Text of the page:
Markdown Syntax for Dummies

Further to my post of a few days ago, I have compiled an easier-to-read list of Markdown’s syntax for future reference.

Basic Character Codes

**strong** or __bold__
strong or bold

*emphasis* or_italics_`
emphasis or italics

two spaces followed by a line break
<br />

Head Levels

Pound symbols (one for each level) followed by a space
## H2 Level Head

H2 Level Head

Block Quotes

> Block Quote text

Block Quote text

Lists

Unordered lists use asterisks *, pluses +, and hyphens —, followed by a space, interchangeably as list markers:
* bob
* frank
* sue

Ordered Lists have any numeral (e.g. 1) followed by a period and a space
1. abc
1. bcd
4. cde
1. abc
1. bcd
4. cde

Horizontal Rule

Three or more hyphens, asterisks, or underscores on a line by themselves
***


Hyperlinks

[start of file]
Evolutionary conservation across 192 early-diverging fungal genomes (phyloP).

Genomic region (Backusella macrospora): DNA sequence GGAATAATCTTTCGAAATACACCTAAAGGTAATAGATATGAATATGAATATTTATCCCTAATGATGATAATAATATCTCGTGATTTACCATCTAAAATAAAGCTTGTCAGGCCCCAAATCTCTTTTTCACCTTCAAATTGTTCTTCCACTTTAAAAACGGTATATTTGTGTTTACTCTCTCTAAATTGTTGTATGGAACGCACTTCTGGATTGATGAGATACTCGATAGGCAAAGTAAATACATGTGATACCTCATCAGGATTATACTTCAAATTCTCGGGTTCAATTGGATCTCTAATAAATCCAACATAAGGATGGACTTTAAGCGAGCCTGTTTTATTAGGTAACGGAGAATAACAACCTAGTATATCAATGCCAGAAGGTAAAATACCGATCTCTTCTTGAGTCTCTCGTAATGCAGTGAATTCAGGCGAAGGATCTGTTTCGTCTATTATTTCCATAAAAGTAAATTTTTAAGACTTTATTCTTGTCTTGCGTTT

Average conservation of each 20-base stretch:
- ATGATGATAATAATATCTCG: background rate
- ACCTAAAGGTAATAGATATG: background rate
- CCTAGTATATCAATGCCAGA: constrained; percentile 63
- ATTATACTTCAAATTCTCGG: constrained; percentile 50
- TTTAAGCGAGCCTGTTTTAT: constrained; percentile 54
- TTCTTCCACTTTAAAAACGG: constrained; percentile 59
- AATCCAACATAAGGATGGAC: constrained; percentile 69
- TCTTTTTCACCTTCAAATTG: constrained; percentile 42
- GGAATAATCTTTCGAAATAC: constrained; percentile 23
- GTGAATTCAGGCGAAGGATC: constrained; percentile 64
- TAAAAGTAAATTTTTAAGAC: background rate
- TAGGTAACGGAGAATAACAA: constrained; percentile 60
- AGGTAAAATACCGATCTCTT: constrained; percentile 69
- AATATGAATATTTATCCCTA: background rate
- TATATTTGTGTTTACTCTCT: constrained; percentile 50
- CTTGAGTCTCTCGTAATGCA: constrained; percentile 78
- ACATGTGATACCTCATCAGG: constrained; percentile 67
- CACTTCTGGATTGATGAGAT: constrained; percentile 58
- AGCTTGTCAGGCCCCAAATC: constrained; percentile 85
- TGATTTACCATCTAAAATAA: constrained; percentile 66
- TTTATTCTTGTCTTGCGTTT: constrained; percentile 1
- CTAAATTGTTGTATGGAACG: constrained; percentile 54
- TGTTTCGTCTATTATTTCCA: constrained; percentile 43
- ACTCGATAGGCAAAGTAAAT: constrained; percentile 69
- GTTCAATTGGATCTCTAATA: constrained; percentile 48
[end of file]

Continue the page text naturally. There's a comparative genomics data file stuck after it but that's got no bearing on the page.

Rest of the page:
This is [an example](http://example.com/) inline link.
This is an example
or
Define [ID1]: http://example.com/ as a link anywhere in the body and call it using
[ID1]
ID1

Images

![Alt text](http://macblaze.ca/wp-content/uploads/2014/12/1-150x82.jpg)
Alt text

Images can also be defined. Define [ID2]: http://macblaze.ca/wp-content/uploads/2014/12/1-150x82.jpg
and call it using [ID2]
ID2

Backslash Escapes

Markdown allows you to use backslash escapes to generate literal characters that have special meaning in Markdown’s formatting syntax.
\*literal asterisks\*
*literal asterisks*

\ backslash
` backtick
* asterisk
_ underscore
{} curly braces
[] square brackets
() parentheses
# hash mark
+ plus sign
- minus sign (hyphen)
. dot
! exclamation mark

Markdown

Markdown is a text based language basically designed to allow you to do simple code while working in a text editor. The curious can learn more here: daringfireball.net/projects/markdown/. I bring this up because as it is approaching the end of the year, I have been tidying up my annual book list (2013, 2012) to get ready to post in the new year. In the past I have prepared the formatting of this list a number of ways from using search and replace to typing it directly into WordPress. In the end, I have found that maintaining a text file using IA Writer which syncs between all my mobile devices and that has the prepared html code has been easiest. I use this: